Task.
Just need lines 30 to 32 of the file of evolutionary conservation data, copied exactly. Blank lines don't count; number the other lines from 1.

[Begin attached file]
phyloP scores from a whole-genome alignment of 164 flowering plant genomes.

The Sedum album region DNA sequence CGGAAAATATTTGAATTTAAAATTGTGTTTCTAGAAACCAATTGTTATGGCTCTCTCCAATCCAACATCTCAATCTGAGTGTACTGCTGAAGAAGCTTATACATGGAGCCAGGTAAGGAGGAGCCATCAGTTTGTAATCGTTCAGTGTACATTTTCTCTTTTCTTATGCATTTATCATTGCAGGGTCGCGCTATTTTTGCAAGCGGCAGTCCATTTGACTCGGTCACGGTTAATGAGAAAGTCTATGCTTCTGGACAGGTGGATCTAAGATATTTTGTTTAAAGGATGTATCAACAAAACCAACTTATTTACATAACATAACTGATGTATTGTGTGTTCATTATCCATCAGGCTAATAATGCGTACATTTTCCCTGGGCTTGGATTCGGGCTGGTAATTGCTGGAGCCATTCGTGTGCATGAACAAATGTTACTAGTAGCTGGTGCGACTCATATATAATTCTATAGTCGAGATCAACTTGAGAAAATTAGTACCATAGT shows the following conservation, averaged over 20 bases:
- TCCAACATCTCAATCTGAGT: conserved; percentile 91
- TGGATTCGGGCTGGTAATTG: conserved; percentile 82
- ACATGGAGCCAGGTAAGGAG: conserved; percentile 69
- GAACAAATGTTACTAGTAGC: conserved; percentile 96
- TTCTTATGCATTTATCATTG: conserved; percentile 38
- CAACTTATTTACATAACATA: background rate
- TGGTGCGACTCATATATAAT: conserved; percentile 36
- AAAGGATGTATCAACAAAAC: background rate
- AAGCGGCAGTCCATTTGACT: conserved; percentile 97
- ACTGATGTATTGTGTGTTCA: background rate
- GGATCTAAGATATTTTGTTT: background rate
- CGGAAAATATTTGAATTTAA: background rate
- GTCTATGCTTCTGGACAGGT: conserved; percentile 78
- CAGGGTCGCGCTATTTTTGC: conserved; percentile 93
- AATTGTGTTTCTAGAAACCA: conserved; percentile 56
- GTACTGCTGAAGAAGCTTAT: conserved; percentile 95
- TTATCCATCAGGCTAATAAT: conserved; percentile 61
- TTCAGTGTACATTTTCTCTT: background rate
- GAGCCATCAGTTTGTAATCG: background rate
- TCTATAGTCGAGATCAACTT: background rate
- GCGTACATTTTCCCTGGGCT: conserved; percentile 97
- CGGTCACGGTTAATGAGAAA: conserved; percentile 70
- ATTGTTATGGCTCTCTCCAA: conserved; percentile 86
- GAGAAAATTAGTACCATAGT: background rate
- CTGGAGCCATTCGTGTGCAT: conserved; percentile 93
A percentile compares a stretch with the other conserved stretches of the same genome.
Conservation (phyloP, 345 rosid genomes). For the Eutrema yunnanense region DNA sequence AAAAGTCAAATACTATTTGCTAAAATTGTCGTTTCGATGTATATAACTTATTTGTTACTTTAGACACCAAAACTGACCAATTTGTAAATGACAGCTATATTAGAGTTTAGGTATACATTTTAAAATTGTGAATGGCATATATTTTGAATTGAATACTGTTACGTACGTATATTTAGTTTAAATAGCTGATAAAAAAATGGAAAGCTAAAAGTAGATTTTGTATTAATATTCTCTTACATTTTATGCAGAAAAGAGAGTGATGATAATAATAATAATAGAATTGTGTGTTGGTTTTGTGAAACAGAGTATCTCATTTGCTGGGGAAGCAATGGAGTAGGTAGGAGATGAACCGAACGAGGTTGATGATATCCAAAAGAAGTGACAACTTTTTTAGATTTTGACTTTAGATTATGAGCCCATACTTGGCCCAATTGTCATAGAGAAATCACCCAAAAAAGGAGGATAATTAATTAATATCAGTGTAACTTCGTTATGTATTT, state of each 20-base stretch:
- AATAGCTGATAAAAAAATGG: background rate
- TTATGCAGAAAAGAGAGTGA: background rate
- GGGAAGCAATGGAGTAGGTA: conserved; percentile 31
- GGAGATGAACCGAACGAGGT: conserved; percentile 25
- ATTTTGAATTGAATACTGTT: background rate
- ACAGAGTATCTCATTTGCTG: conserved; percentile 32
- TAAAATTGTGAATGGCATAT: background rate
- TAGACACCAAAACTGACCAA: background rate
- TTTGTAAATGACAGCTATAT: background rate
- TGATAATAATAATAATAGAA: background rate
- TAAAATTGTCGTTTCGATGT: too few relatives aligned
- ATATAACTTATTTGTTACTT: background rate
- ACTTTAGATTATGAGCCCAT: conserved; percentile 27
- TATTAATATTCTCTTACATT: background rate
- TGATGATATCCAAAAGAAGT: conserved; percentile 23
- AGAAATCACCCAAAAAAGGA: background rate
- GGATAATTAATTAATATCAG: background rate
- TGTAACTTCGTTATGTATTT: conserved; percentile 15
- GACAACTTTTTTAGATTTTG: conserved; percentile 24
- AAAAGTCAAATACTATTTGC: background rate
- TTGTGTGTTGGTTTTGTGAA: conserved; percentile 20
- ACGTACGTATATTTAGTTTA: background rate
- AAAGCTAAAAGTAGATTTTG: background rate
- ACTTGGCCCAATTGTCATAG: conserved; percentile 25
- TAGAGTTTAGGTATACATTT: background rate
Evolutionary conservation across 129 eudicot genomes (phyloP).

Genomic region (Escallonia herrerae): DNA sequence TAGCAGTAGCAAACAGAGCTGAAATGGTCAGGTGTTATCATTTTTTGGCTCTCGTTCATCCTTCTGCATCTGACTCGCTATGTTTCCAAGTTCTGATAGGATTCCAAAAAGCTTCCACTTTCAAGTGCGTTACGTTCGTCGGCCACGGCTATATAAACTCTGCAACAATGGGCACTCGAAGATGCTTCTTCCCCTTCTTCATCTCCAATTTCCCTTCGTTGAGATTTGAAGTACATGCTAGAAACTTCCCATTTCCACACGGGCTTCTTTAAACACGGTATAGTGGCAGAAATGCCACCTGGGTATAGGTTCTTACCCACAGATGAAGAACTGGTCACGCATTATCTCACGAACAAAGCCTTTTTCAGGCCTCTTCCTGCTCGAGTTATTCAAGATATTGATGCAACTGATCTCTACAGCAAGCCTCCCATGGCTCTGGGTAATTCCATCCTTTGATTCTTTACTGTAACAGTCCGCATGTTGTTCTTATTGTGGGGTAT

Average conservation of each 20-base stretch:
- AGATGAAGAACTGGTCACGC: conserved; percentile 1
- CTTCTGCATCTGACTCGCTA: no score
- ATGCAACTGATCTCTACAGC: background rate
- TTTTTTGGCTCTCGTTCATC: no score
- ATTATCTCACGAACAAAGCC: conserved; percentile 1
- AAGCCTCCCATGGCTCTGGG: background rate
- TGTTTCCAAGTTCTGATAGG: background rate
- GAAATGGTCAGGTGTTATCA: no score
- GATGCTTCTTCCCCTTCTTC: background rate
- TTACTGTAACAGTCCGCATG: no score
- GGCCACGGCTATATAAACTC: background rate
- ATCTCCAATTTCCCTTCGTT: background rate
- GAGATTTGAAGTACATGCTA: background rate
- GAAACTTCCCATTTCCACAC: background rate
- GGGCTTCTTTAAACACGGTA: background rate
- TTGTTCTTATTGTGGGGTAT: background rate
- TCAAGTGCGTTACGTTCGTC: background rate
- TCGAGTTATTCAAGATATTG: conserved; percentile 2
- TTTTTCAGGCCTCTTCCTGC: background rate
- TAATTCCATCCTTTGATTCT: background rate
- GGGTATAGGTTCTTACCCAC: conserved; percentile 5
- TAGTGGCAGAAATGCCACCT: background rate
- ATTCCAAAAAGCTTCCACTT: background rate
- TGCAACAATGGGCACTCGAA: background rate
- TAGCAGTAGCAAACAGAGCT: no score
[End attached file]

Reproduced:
- AATAGCTGATAAAAAAATGG: background rate
- TTATGCAGAAAAGAGAGTGA: background rate
- GGGAAGCAATGGAGTAGGTA: conserved; percentile 31